11.05.2007 R.Sherbakov. AT HIS HEART'S CALLING

Alexander Panchenko

Pancha had many pupils, and though not every one of them has become successful in chess, I have no doubt that Panchenko School is not just a pleasant memory for every one of them. In the beginning of 1980s a real live GM was a kind of an alien who had just flown to Earth from some other planet to us– so we all used to fly to the sessions of his school like arrows from the bows. Naturally The Coach felt this mood. It just could not be otherwise: the way Alexander Nikolaevich gave himselfto working with children can only be called a self-sacrifice.He had inspired all the students and their coaches with his enthusiasm; many of them were taking an active part in the school activities.Misha Ulybin's coach Dmitry Volovik, my own coach Mikhail Getmanchuk and many others who had come from different corners of Russia – coming home we all used to bring with us the atmosphere of the School and, of course, a small part of the wonderful Man and outstanding Coach's generous soul...

I'd like to particularly stress that at the moment of the school establishment Alexander Nikolaevich's chess career was on the rise, he was in his prime. I know from my own experience that it is impossible to combine serious coaching with participation in competitions. One has to choose. A creative person alwayslongs for more interesting work that he really cares for – and for Pancha his own achievements always were something not especially important, but you should see his joy at successes of his students!

But sheer enthusiasm is not enough to train so many strong chessplayers – one should also have an outstanding coaching talent and, of course, the deepest understanding of chess.Alexander Nikolaevich was endowed with those qualities in full measure, and I'd like to show this by giving some concrete examples.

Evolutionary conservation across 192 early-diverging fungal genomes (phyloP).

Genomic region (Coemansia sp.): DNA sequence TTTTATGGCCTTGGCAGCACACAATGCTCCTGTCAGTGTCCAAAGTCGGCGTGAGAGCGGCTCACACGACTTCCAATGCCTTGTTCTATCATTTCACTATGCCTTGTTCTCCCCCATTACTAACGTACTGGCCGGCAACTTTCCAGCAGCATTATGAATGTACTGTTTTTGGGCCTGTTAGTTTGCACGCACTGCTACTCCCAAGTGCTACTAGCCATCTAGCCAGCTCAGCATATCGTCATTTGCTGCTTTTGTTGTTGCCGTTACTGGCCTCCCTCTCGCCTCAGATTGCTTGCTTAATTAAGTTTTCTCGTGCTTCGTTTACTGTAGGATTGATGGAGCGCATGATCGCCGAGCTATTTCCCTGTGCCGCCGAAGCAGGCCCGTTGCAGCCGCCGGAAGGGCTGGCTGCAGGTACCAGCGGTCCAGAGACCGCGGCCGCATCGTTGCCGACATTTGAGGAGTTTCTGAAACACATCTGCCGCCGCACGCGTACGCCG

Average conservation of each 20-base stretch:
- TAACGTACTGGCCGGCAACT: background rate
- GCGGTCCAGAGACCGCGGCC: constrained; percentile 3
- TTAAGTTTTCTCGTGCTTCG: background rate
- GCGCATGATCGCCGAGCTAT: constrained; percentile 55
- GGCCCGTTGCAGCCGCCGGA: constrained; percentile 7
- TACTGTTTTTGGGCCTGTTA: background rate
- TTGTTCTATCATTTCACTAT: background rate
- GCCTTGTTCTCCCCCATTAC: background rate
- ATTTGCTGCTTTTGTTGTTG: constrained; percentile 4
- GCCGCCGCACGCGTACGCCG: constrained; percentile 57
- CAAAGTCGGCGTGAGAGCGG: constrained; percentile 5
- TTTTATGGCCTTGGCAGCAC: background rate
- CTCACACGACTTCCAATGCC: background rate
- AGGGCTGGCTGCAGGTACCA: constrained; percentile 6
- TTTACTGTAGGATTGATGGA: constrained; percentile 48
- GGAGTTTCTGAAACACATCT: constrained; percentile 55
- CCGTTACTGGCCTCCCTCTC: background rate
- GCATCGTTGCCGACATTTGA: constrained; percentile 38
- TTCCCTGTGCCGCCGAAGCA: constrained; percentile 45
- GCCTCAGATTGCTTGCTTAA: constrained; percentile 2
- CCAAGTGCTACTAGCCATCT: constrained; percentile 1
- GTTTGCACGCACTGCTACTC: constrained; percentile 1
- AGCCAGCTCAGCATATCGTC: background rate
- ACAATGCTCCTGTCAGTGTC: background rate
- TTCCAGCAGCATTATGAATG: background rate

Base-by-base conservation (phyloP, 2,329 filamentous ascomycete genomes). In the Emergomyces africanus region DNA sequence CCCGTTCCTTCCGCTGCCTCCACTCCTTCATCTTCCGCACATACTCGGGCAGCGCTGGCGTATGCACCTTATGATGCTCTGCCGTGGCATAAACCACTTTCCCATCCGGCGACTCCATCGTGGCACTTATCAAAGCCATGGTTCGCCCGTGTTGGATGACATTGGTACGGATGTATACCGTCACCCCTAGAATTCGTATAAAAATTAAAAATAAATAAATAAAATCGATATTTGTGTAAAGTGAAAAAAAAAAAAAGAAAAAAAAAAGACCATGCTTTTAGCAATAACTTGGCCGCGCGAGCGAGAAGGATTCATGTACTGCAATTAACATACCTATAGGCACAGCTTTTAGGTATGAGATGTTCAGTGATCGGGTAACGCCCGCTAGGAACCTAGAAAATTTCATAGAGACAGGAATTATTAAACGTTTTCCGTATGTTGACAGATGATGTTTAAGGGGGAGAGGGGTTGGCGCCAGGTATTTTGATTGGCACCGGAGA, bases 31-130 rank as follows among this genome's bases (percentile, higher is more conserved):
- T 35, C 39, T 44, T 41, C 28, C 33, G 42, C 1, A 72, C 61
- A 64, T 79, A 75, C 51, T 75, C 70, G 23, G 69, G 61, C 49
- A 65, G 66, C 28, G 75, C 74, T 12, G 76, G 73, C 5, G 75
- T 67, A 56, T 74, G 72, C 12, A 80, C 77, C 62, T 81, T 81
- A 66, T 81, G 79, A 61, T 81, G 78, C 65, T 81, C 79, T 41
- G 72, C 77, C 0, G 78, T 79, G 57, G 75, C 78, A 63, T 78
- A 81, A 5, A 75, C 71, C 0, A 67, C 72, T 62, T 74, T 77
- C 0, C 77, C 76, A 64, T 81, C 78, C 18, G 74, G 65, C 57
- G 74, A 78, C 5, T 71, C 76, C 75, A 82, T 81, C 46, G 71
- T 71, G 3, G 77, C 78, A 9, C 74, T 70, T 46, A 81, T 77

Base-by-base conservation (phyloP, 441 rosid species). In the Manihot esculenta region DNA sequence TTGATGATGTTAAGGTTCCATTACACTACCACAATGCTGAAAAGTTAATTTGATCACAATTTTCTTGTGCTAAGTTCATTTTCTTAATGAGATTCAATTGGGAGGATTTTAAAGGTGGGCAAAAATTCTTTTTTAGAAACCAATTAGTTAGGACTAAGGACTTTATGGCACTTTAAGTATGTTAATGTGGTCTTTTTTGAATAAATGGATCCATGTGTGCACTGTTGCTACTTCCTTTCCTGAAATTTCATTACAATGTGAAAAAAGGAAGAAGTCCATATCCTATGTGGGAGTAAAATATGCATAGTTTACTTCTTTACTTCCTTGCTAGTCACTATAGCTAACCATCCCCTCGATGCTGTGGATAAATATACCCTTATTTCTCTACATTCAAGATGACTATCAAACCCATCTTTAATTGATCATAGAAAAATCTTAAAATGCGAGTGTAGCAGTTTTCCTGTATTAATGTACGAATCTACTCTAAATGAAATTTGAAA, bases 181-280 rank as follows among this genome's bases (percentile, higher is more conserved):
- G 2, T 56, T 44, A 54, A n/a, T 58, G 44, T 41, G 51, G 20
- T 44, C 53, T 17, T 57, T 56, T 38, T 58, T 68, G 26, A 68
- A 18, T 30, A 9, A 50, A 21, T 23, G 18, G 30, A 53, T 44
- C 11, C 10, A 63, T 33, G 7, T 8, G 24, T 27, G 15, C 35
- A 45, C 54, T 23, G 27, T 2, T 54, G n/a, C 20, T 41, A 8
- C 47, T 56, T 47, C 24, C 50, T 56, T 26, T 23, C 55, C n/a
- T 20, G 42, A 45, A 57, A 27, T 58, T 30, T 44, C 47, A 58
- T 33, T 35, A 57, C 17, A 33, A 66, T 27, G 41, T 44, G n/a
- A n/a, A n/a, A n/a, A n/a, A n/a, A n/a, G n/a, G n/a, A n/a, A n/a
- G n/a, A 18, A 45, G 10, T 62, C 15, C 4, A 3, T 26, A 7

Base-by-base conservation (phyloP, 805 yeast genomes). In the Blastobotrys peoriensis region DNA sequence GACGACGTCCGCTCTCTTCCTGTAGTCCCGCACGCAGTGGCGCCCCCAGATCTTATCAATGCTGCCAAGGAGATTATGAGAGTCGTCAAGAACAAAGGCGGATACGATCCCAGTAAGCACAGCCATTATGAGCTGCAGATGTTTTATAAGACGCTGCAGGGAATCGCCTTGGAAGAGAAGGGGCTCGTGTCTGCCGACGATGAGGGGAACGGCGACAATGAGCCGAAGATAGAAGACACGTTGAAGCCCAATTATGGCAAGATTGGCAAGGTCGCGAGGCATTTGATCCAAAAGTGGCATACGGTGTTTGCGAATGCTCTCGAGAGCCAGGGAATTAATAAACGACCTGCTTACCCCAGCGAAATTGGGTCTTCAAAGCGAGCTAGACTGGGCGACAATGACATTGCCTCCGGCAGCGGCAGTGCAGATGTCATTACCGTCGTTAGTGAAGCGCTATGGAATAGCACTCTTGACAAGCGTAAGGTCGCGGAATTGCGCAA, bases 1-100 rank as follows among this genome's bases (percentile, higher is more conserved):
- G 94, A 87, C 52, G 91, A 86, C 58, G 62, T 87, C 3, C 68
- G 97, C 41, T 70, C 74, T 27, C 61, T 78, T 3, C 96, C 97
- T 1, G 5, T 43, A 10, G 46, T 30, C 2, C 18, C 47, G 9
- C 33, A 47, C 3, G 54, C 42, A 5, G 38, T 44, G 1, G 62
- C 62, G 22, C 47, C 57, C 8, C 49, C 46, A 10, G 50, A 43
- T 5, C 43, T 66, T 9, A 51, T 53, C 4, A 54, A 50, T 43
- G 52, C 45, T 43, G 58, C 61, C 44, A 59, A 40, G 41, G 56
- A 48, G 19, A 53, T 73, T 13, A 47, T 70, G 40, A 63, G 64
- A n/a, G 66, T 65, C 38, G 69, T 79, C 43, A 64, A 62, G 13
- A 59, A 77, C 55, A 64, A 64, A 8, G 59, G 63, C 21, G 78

The school would begin with endgame. The first sessions were dedicated to the final stage of the game - starting from pawn endings, all kinds of endgames were gradually being studied. There were obligatory exams on the subjects that had been studied during the last session – you had to come in front of the class and answer the questions. I'll never forget how I have flunked the rook endgames; since then I know Keres study by heart!

The knowledge of each piece's peculiarities, being able to see the endgame outlines would help us even in unknown opening situations- typical positions and plans in the middle of the game, more detailed study of the opening formations would appeared later as our chess strength grew. I guess that such an approach has laid a serious foundation for every one of us...

Pancha especially loved bishop pairs. He would teach us to convert this kind of an advantage with particular care. I remember how I've been chasing the enemy bishops for years – to think only about the variation 1.d4 d5 2.¤f3 ¤f6 3.Ґf4 ¤h5!? in which I managed to win about a dozen of the games even in times when I practically became a GM already. Some examples on the subject of converting a pair of bishops from Panchenko's practice simply ask for a textbook:

A.Panchenko – Z.Azmaiparashvili

Dnepropetrovsk 1980

28...ўe7.  Despite his more active position Black can only wait – any careless motion is fraught with consequences while playing against a pair of bishops! As Alexander Nikolaevich would tell at the studies, you must win such endgames 8 times out of 10 at the very least!

29.b3 Ґc5 30.Ґb2 Ґd6

31.f4! exf4 32.exf4. Black passed pawn does not matter, but it is important for White to obtain pawn majority on the flank.

32...ўf7 33.ўf3 ¤g8 34.Ґd7 ¤f6 35.Ґf5 ¤g8 36.g4 ¤e7 37.Ґd7

37...g5?! As Panchenko himself noticed, this alluring move only makes White's task easier. A passed pawn supported by two bishops is a terrible force!

38.f5! Ґxh2 39.Ґe6+ ўe8 40.Ґg7. A typical method – at first we let in a bishop.

40...¤c6 41.Ґxd5 ¤e5+ 42.ўe4 ¤xg4 43.f6. All the rest is simple.

43...¤e5 44.ўf5 ¤f7 45.Ґc6+ ўd8 46.ўe6 ўc7 47.Ґf3

From the h5-square the bishop will support its passed pawn while impeding the opponent's pawns at the same time.

47...¤d8+ 48.ўd5 Ґd6 49.Ґh5 ¤c6 50.f7 ¤b4+ 51.ўc4 Ґe7. The pawn was untouchable: 51...¤xa2? 52.Ґe5!